Fact one: numerous medical expenses are deductible. Fact two: Many people have medical expenses. Yet many medical expenses are never deducted. The cause of the apparent inconsistency? Significant limitations on deductible medical expenses.
Can I Deduct My Medical Expenses?
You can deduct your medical expenses only if they are relatively high in relation to your income. If the total of your medical expenses is less than 7.5% of your adjusted gross income (AGI), you are not eligible to take a single dollar’s worth of the medical expense deduction. Furthermore, if your medical expenses do exceed the 7.5% threshold, they are only deductible to the extent they do so.
Let’s take an example. Say your AGI is $50,000. If you had $3,000 of medical expenses, none would be deductible, since $3,000 is less than 7.5% of your AGI (0.075 x $50,000 = $3,750 > $3,000). If instead you had $5,000 in medical expenses, you would be able to deduct $1,250 of them (since $5,000 exceeds the 7.5% threshold, or $3,750, by $1,250).
Maybe. Perhaps you still might not be able to deduct those expenses.
Even if your medical expenses are so significant they exceed the 7.5% hurdle, you must itemize on your tax return to be able to deduct any of your medical expenses. In other words, the total of your itemized deductions (including but not limited to your state income taxes, charitable contributions, mortgage interest paid, property taxes paid, and, of course, the deductible portion of your medical expenses) must exceed your standard deduction. A single individual’s standard deduction for the 2010 tax year is $5,700. For a married couple filing jointly, the number is $11,400. If the total of your itemized deductions is smaller than the relevant standard deduction, you will not benefit from a potential medical expense deduction.
What Medical Expenses Are Deductible?
If you have a reasonable chance of your medical expenses exceeding the levels described, it’s time to consider what types of medical expenses the IRS allows you to deduct. At a high level, it’s actually quite simple: if the medical expense relates to the prevention or treatment of a physical or mental illness, it’s deductible. If the expense is related to a cosmetic procedure it’s not deductible.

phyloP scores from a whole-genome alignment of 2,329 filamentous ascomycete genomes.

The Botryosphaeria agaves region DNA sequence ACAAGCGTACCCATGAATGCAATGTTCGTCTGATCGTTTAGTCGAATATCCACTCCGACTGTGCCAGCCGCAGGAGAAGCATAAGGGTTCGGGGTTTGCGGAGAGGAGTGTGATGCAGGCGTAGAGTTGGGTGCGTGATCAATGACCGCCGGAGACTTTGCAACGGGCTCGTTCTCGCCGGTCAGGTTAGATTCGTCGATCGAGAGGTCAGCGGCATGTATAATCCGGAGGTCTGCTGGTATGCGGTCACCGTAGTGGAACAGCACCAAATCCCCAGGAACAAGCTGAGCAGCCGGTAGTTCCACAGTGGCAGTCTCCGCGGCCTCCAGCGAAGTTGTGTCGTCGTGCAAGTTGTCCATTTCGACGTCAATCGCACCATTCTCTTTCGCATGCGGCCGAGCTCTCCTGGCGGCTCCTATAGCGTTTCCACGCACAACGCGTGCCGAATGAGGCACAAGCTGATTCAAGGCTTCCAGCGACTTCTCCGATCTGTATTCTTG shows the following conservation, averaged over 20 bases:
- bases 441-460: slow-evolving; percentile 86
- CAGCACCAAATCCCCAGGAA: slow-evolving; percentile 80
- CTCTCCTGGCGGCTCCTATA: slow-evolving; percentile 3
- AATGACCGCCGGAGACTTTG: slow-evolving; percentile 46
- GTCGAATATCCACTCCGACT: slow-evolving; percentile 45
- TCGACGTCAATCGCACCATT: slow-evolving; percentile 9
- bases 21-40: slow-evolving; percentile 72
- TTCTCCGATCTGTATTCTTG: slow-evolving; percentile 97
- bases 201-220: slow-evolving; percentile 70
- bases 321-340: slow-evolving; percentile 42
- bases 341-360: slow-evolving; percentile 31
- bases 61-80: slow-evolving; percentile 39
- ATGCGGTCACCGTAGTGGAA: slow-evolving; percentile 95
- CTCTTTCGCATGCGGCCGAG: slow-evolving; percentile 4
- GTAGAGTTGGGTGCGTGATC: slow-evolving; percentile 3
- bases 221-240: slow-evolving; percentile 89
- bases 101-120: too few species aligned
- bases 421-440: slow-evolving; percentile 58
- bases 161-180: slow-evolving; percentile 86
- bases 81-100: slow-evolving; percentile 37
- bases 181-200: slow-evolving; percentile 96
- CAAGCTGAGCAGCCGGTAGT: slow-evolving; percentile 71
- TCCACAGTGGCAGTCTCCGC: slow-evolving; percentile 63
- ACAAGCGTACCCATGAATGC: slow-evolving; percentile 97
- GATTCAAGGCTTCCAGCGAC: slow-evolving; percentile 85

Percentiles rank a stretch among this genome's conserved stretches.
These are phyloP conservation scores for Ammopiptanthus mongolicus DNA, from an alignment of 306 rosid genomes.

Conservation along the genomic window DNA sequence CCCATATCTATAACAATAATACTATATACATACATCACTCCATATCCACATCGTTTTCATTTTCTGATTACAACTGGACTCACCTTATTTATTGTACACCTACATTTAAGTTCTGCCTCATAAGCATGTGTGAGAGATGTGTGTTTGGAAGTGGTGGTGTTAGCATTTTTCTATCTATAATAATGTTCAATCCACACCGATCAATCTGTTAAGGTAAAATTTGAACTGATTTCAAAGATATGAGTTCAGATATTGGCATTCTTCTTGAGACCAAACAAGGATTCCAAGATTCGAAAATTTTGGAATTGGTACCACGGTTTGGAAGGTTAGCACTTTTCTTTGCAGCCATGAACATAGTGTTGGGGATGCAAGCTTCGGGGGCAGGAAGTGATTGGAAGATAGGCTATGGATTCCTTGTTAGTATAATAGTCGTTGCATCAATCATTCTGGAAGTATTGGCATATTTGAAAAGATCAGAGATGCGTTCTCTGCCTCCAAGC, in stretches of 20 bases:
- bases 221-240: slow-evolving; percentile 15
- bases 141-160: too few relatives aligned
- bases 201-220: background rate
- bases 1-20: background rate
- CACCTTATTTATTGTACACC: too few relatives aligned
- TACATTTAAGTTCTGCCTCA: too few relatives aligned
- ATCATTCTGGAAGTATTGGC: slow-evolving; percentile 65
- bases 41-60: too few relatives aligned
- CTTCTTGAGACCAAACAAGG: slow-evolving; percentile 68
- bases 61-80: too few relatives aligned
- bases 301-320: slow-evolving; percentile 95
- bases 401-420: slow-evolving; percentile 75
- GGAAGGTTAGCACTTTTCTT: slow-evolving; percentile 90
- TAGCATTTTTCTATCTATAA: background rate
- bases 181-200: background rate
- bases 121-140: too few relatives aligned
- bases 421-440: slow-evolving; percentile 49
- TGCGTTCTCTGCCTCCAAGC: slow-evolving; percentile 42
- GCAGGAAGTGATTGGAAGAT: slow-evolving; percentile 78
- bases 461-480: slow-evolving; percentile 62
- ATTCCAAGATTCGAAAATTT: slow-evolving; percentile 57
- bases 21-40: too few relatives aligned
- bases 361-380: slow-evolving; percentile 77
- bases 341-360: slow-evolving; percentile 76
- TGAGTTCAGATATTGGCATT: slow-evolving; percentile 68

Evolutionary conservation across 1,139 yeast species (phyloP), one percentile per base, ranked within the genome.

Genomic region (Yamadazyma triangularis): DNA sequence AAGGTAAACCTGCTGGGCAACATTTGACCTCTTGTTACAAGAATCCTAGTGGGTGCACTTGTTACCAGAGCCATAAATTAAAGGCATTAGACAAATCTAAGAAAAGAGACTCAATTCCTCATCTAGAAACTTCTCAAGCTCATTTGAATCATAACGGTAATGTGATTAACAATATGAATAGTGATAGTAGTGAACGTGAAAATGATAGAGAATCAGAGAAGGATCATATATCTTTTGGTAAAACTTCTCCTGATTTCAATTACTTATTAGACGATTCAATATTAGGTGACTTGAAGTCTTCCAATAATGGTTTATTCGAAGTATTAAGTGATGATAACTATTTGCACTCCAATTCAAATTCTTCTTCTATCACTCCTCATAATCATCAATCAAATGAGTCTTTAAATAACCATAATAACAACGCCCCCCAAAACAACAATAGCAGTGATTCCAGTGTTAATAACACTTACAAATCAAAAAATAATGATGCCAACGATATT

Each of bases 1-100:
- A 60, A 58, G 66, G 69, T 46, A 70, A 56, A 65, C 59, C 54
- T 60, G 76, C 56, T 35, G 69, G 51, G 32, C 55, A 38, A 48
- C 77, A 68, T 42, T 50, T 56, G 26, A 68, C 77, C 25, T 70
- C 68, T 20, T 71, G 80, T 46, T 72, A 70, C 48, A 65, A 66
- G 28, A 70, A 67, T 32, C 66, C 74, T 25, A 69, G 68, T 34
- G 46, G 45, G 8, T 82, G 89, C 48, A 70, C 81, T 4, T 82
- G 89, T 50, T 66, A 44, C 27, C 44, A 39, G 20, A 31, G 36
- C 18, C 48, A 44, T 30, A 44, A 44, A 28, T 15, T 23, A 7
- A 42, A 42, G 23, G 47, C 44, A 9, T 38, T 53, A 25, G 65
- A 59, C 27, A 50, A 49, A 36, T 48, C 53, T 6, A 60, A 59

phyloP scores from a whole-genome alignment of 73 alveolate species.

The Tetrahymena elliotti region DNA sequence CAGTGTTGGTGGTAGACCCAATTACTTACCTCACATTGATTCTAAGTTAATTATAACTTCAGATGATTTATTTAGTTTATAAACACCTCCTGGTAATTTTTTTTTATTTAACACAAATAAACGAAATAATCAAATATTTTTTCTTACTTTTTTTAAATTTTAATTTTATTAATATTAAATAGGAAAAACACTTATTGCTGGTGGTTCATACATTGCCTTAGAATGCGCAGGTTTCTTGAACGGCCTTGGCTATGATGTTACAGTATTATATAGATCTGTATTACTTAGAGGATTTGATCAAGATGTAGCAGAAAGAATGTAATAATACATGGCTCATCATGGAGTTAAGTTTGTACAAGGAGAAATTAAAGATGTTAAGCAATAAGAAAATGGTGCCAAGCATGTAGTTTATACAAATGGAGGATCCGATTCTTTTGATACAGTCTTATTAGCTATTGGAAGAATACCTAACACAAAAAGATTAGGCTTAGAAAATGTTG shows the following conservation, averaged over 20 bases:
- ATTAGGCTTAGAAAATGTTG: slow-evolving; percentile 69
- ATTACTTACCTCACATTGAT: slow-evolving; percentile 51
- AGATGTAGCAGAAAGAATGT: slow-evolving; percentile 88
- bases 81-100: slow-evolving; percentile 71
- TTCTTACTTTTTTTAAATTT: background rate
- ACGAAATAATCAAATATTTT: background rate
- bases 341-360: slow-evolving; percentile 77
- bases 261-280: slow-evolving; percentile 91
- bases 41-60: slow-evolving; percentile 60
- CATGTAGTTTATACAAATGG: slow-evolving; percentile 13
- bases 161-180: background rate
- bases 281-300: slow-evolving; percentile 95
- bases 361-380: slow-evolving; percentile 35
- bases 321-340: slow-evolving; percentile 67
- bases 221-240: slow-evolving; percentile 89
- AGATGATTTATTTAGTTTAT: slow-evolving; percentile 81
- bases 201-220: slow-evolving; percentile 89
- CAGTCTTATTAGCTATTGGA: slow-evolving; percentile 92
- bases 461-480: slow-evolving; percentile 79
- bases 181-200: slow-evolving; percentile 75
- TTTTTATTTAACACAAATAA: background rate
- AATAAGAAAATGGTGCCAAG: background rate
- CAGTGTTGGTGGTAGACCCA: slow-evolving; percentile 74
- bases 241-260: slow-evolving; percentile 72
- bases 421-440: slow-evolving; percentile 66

Specific deductible medical expenses include payments you make to doctors, dentists, and, psychologists. Your annual eye doctor visit is deductible too (Isn’t it about time?) Go to the hospital? Deductible. Go to a nursing home? Deductible. Go to Subway because it’s healthier than McDonald’s? Not deductible. The whole thing is pretty logical, and the IRS offers plenty of additional information. Basically, If you itemize your medical deductions, you can deduct medical and dental expenses if they are paid as prevention, mitigation, diagnosis, or cure of a physical or mental illness.
Keep in mind any reimbursement reduces your deductible expense. Imagine you go to the doctor. Say the normal bill is $100 but your co-pay is only $20. Your deductible expense is limited to the amount you actually paid, or $20.
Another example: let’s say you have a dental procedure and you must lay out $200 on that day while the dentist verifies your coverage. Later on, you receive a reimbursement check from your dental insurance of $125. Your deduction for that dental visit is $75 – the amount you were ultimately out of pocket.
One final important deductible medical expense: heath insurance premiums. Make sure you include those in your calculations too. But if you pay your medical expenses via paycheck withholding, you can’t deduct them. Although that restrictions might not seem fair, it is. The reason you can’t deduct those expenses is because you already did – the premiums reduced your taxable income at the time you paid the premiums. So, who can benefit from deducting health insurance premiums? Primarily those who purchase it privately and those who are self-employed.
As if you needed another reason to stay healthy!